A year ago, Nandan Nilekani operated out of a small, makeshift office with just the bare essentials. Today, the plush, wood-panelled office of the Unique Identification Authority of India chairman bears witness to the estimable rise the 52-year-old Nilekani—and his pet Aadhar project—has seen in the past 18 months. Despite many doubters, the co-founder of Infosys has led a charmed existence in government, feted for his business-like approach in stewarding the project to give identity numbers to millions of Indians, an exercise unprecedented in scale globally.
The calm inside Nilekani’s office, however, doesn’t reflect the storm raging outside. Over the past few months, Aadhar has been the subject of a viral attack from various quarters—cabinet colleagues and bureaucrats, policy experts and activists, even a few state governments. Everything, from Nilekani’s procedures for data collection and the potential errors therein to concerns over privacy, is being questioned. Besides, the existence of an older exercise, the National Population Register (NPR), led by the home ministry, is threatening to derail the project.
While most accept the need for creating a systematic database of our citizenry, the path to be taken for this has created a vertical divide in the government and is leading to a turf war—or, as a PMO official tartly put it, “personality issues”. The debate has now reached the highest levels, involving the Union finance minister, the home minister, the Planning Commission, the Registrar General of India (RGI) and the PMO itself.
Fortunately for Nilekani, he is being backed at the highest level—by finance minister Pranab Mukherjee and the PMO. With Rahul Gandhi too invoking UID in his recent speeches, the weight of the Nehru-Gandhis too is behind him. With such powerful friends, why then are Nilekani’s opponents running riot?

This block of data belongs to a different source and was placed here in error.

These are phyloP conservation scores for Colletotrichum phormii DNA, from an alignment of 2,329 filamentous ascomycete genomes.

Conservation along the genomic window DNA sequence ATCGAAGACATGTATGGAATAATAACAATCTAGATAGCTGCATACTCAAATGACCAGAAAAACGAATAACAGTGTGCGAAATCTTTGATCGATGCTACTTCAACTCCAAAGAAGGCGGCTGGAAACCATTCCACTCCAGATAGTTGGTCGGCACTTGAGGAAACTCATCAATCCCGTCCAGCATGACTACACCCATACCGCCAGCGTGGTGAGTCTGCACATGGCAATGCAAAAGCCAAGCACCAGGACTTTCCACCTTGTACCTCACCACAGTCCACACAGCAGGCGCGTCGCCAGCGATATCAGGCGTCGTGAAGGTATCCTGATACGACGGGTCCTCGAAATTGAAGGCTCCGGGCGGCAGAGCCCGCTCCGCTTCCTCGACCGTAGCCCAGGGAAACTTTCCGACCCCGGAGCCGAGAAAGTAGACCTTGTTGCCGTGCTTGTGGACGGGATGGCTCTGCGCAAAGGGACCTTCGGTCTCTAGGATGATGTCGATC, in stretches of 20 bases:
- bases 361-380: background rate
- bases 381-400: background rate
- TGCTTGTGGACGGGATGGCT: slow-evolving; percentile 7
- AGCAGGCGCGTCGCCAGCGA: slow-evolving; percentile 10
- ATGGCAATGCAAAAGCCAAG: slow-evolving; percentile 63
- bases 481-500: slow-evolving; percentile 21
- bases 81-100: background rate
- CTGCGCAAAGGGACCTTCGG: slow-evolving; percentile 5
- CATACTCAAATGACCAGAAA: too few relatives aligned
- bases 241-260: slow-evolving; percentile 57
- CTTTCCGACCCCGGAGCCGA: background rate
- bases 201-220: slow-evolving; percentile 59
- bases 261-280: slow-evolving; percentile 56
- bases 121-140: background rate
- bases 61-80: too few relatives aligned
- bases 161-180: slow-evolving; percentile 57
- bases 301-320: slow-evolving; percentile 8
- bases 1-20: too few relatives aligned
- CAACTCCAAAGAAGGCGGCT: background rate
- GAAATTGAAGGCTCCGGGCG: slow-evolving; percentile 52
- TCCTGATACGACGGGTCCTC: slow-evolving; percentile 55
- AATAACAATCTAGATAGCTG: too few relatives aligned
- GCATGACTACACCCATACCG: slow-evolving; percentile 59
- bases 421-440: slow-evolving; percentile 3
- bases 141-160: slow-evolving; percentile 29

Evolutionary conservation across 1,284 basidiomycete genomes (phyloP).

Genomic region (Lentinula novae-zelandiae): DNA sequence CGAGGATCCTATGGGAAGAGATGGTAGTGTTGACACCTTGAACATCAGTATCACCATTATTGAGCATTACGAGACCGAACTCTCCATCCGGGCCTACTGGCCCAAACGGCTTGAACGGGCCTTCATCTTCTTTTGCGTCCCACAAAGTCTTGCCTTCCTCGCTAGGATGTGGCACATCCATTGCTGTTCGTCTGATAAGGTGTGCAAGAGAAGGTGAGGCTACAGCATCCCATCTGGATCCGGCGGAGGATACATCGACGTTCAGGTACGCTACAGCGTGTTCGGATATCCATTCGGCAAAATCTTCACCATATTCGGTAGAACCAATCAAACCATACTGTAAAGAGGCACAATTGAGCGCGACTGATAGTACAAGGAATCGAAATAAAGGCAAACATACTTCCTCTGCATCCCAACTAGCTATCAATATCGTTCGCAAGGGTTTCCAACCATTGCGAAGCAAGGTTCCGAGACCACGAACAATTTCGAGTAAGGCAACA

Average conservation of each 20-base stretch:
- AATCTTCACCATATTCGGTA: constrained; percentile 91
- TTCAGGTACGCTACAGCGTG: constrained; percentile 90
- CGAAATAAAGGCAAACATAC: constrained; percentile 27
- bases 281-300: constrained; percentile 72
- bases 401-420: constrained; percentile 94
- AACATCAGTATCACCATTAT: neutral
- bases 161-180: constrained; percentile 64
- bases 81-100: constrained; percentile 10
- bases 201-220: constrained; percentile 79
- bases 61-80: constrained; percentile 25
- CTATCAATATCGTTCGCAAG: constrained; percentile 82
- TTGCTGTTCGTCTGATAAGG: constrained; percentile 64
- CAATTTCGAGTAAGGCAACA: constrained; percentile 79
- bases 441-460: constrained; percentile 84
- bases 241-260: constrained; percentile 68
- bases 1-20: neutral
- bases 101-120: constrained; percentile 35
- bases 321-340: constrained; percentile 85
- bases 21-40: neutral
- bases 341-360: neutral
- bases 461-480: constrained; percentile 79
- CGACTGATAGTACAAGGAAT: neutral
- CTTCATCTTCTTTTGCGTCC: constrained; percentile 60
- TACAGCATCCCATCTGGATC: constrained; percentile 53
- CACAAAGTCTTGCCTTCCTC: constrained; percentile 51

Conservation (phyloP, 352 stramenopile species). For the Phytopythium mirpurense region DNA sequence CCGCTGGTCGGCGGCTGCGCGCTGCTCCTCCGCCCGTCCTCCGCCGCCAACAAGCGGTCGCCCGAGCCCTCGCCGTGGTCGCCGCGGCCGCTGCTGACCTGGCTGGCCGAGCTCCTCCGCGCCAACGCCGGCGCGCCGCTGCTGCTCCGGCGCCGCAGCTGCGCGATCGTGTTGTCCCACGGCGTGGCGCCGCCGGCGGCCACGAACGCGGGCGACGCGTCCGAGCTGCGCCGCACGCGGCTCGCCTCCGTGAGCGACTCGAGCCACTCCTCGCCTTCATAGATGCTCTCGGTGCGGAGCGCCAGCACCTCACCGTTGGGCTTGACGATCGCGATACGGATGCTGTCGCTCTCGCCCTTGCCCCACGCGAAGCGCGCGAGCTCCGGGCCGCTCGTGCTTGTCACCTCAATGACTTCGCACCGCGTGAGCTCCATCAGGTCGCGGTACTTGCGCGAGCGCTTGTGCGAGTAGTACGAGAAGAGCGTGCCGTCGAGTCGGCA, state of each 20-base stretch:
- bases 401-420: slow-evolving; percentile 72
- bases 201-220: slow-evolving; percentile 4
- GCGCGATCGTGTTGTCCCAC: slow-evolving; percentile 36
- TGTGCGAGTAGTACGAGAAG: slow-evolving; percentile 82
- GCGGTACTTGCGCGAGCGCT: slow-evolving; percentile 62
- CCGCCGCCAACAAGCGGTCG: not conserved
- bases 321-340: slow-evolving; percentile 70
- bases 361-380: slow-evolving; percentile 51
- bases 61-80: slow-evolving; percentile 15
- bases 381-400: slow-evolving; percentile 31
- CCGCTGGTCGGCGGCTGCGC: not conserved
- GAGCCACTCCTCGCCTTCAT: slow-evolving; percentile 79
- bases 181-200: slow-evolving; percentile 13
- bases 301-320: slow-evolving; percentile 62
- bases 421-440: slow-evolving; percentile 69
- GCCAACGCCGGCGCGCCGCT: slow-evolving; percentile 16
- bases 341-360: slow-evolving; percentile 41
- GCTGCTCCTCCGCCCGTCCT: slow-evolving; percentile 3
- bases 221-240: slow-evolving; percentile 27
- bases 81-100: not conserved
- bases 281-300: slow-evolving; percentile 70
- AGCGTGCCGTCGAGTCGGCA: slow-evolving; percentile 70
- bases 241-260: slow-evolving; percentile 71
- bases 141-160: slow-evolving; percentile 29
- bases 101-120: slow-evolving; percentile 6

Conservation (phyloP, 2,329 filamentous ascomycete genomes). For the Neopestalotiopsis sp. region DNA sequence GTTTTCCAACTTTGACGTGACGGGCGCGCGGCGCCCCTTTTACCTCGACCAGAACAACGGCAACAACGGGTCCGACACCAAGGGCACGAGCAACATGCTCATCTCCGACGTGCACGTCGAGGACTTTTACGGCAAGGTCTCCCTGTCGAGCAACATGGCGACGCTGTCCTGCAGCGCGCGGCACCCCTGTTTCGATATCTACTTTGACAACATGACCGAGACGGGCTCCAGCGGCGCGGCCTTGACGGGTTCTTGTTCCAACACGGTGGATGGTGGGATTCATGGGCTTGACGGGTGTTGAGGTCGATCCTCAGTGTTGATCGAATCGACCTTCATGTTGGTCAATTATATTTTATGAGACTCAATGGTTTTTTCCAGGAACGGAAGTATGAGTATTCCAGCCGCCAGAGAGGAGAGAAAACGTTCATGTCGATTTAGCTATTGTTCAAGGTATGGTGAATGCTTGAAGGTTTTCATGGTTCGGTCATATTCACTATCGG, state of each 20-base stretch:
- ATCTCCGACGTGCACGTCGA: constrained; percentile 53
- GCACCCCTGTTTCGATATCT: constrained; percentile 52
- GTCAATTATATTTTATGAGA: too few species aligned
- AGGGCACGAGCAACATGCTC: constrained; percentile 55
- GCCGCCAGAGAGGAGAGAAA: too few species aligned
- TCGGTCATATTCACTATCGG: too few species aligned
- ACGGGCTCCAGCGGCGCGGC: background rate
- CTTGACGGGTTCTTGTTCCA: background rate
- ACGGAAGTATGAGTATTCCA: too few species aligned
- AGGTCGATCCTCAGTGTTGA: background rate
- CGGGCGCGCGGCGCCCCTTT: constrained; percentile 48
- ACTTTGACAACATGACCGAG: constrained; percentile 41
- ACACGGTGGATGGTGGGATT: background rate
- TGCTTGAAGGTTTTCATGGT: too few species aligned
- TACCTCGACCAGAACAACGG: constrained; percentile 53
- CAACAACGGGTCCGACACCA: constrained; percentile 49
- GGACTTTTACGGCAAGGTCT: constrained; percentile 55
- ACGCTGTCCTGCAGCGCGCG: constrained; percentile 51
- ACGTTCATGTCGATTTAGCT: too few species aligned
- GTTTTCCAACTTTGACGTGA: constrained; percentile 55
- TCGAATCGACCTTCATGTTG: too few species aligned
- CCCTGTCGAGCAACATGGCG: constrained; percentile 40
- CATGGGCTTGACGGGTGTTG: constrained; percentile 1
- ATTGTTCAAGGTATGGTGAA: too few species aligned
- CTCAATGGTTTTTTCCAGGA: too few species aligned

Recently, home minister P. Chidambaram opened up a new flank by declaring that the authentication data by UIDAI does not satisfy security criteria and urged the cabinet to take another look at it. Chidambaram’s views found resonance in many quarters pushing the NPR as the de facto mode of identifying residents.
At the centre of the debate is the UIDAI’s process of using multiple registrars and enrolment agencies to collect individual data as well as its system of relying on ‘secondary information’ via existing identification documents. While Nilekani feels this is an effective method, NPR protagonists are pushing for a method of public scrutiny in which individual data is collected directly and put up before the public to weed out any fraud.
This many-layered screening process used in NPR is what, in fact, helped villagers in Gujarat’s border areas expose ‘strangers’ (from Pakistan) on the rolls when the data was put up for public scrutiny. This reinforced the RGI’s belief that the NPR process, despite being long and painstaking, is more foolproof. The one meeting point with Aadhar is the biometrics technology, which NPR has adopted. “We are fully governed by Aadhar standards for biometrics,” says RGI and census commissioner Dr C. Chandramouli. “Our objection is to the data collection by other registrars who have a different orientation from ours. From a security point of view, they are not acceptable.”
The discontent was fuelled last December when the UIDAI got the finance ministry’s nod to go beyond 100 million enrolments to 200 million. Says a senior bureaucrat who declines to be identified, “Nilekani ought to have taken permission of the cabinet committe on UIDAI or quickly thereafter gone for ratification (by the cabinet). Instead, for more than 6-7 months, the matter never came to light.” The charge: the UID unilaterally kept shifting the goalpost, which resulted in expenditure not being approved by the competent authority.